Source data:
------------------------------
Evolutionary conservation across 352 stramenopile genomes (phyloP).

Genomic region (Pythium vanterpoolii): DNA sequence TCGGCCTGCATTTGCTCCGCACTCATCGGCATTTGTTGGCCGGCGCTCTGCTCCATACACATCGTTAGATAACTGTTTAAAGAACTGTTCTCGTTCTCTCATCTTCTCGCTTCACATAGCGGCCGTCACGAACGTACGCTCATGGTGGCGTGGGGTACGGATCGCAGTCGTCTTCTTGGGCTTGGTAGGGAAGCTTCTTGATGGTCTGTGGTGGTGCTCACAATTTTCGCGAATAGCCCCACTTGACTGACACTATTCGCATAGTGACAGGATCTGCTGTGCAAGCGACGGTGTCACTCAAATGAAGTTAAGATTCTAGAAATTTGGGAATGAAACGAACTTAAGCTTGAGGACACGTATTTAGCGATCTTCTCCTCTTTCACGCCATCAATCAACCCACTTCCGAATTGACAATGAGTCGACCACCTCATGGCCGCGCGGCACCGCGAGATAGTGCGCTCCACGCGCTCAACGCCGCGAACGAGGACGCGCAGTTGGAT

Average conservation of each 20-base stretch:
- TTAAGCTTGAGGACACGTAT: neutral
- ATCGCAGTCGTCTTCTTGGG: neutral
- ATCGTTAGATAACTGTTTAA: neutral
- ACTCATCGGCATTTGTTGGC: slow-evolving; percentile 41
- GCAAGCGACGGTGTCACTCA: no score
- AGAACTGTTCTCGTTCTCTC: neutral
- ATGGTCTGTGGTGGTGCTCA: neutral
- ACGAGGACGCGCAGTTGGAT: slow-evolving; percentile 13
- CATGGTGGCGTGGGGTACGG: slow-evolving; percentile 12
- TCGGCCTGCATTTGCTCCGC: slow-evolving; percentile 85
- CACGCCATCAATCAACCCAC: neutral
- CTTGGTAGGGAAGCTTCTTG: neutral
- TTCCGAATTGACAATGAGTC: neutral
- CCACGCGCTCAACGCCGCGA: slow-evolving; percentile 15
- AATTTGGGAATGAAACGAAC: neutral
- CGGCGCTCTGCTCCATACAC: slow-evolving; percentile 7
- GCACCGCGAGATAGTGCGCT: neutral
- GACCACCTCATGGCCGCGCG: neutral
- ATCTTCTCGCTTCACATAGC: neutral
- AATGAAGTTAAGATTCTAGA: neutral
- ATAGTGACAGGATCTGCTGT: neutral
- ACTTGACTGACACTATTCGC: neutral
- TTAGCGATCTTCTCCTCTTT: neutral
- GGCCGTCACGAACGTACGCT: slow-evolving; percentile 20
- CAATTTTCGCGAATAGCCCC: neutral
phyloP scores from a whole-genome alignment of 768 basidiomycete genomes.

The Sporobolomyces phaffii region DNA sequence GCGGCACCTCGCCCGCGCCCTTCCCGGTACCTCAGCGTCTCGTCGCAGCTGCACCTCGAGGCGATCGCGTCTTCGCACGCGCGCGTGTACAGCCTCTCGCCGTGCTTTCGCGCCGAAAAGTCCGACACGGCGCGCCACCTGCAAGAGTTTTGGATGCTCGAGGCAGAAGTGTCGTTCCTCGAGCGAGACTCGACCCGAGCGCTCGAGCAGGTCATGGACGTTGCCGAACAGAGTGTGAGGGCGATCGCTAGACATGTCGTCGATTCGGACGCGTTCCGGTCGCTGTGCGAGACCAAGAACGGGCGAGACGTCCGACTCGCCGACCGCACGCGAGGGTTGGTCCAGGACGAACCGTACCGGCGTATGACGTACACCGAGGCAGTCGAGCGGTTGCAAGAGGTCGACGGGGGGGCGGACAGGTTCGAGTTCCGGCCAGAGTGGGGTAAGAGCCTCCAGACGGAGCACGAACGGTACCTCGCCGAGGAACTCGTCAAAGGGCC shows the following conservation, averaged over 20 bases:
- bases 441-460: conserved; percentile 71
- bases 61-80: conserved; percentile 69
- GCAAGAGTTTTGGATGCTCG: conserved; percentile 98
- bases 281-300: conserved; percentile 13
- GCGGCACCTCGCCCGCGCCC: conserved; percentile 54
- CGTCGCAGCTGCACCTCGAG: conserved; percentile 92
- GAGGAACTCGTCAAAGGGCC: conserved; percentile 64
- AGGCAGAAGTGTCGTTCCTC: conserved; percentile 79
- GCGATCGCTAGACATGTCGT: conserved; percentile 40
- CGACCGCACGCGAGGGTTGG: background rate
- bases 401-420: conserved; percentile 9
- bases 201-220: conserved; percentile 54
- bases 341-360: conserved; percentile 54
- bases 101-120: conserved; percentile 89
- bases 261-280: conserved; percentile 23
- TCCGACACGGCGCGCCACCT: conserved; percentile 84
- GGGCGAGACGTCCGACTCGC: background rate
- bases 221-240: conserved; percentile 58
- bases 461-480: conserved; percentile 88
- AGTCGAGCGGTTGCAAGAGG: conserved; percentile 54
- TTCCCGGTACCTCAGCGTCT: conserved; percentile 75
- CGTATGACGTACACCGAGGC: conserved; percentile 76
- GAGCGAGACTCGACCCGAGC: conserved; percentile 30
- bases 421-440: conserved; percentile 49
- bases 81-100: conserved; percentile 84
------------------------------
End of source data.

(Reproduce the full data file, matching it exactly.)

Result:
Evolutionary conservation across 352 stramenopile genomes (phyloP).

Genomic region (Pythium vanterpoolii): DNA sequence TCGGCCTGCATTTGCTCCGCACTCATCGGCATTTGTTGGCCGGCGCTCTGCTCCATACACATCGTTAGATAACTGTTTAAAGAACTGTTCTCGTTCTCTCATCTTCTCGCTTCACATAGCGGCCGTCACGAACGTACGCTCATGGTGGCGTGGGGTACGGATCGCAGTCGTCTTCTTGGGCTTGGTAGGGAAGCTTCTTGATGGTCTGTGGTGGTGCTCACAATTTTCGCGAATAGCCCCACTTGACTGACACTATTCGCATAGTGACAGGATCTGCTGTGCAAGCGACGGTGTCACTCAAATGAAGTTAAGATTCTAGAAATTTGGGAATGAAACGAACTTAAGCTTGAGGACACGTATTTAGCGATCTTCTCCTCTTTCACGCCATCAATCAACCCACTTCCGAATTGACAATGAGTCGACCACCTCATGGCCGCGCGGCACCGCGAGATAGTGCGCTCCACGCGCTCAACGCCGCGAACGAGGACGCGCAGTTGGAT

Average conservation of each 20-base stretch:
- TTAAGCTTGAGGACACGTAT: neutral
- ATCGCAGTCGTCTTCTTGGG: neutral
- ATCGTTAGATAACTGTTTAA: neutral
- ACTCATCGGCATTTGTTGGC: slow-evolving; percentile 41
- GCAAGCGACGGTGTCACTCA: no score
- AGAACTGTTCTCGTTCTCTC: neutral
- ATGGTCTGTGGTGGTGCTCA: neutral
- ACGAGGACGCGCAGTTGGAT: slow-evolving; percentile 13
- CATGGTGGCGTGGGGTACGG: slow-evolving; percentile 12
- TCGGCCTGCATTTGCTCCGC: slow-evolving; percentile 85
- CACGCCATCAATCAACCCAC: neutral
- CTTGGTAGGGAAGCTTCTTG: neutral
- TTCCGAATTGACAATGAGTC: neutral
- CCACGCGCTCAACGCCGCGA: slow-evolving; percentile 15
- AATTTGGGAATGAAACGAAC: neutral
- CGGCGCTCTGCTCCATACAC: slow-evolving; percentile 7
- GCACCGCGAGATAGTGCGCT: neutral
- GACCACCTCATGGCCGCGCG: neutral
- ATCTTCTCGCTTCACATAGC: neutral
- AATGAAGTTAAGATTCTAGA: neutral
- ATAGTGACAGGATCTGCTGT: neutral
- ACTTGACTGACACTATTCGC: neutral
- TTAGCGATCTTCTCCTCTTT: neutral
- GGCCGTCACGAACGTACGCT: slow-evolving; percentile 20
- CAATTTTCGCGAATAGCCCC: neutral
phyloP scores from a whole-genome alignment of 768 basidiomycete genomes.

The Sporobolomyces phaffii region DNA sequence GCGGCACCTCGCCCGCGCCCTTCCCGGTACCTCAGCGTCTCGTCGCAGCTGCACCTCGAGGCGATCGCGTCTTCGCACGCGCGCGTGTACAGCCTCTCGCCGTGCTTTCGCGCCGAAAAGTCCGACACGGCGCGCCACCTGCAAGAGTTTTGGATGCTCGAGGCAGAAGTGTCGTTCCTCGAGCGAGACTCGACCCGAGCGCTCGAGCAGGTCATGGACGTTGCCGAACAGAGTGTGAGGGCGATCGCTAGACATGTCGTCGATTCGGACGCGTTCCGGTCGCTGTGCGAGACCAAGAACGGGCGAGACGTCCGACTCGCCGACCGCACGCGAGGGTTGGTCCAGGACGAACCGTACCGGCGTATGACGTACACCGAGGCAGTCGAGCGGTTGCAAGAGGTCGACGGGGGGGCGGACAGGTTCGAGTTCCGGCCAGAGTGGGGTAAGAGCCTCCAGACGGAGCACGAACGGTACCTCGCCGAGGAACTCGTCAAAGGGCC shows the following conservation, averaged over 20 bases:
- bases 441-460: conserved; percentile 71
- bases 61-80: conserved; percentile 69
- GCAAGAGTTTTGGATGCTCG: conserved; percentile 98
- bases 281-300: conserved; percentile 13
- GCGGCACCTCGCCCGCGCCC: conserved; percentile 54
- CGTCGCAGCTGCACCTCGAG: conserved; percentile 92
- GAGGAACTCGTCAAAGGGCC: conserved; percentile 64
- AGGCAGAAGTGTCGTTCCTC: conserved; percentile 79
- GCGATCGCTAGACATGTCGT: conserved; percentile 40
- CGACCGCACGCGAGGGTTGG: background rate
- bases 401-420: conserved; percentile 9
- bases 201-220: conserved; percentile 54
- bases 341-360: conserved; percentile 54
- bases 101-120: conserved; percentile 89
- bases 261-280: conserved; percentile 23
- TCCGACACGGCGCGCCACCT: conserved; percentile 84
- GGGCGAGACGTCCGACTCGC: background rate
- bases 221-240: conserved; percentile 58
- bases 461-480: conserved; percentile 88
- AGTCGAGCGGTTGCAAGAGG: conserved; percentile 54
- TTCCCGGTACCTCAGCGTCT: conserved; percentile 75
- CGTATGACGTACACCGAGGC: conserved; percentile 76
- GAGCGAGACTCGACCCGAGC: conserved; percentile 30
- bases 421-440: conserved; percentile 49
- bases 81-100: conserved; percentile 84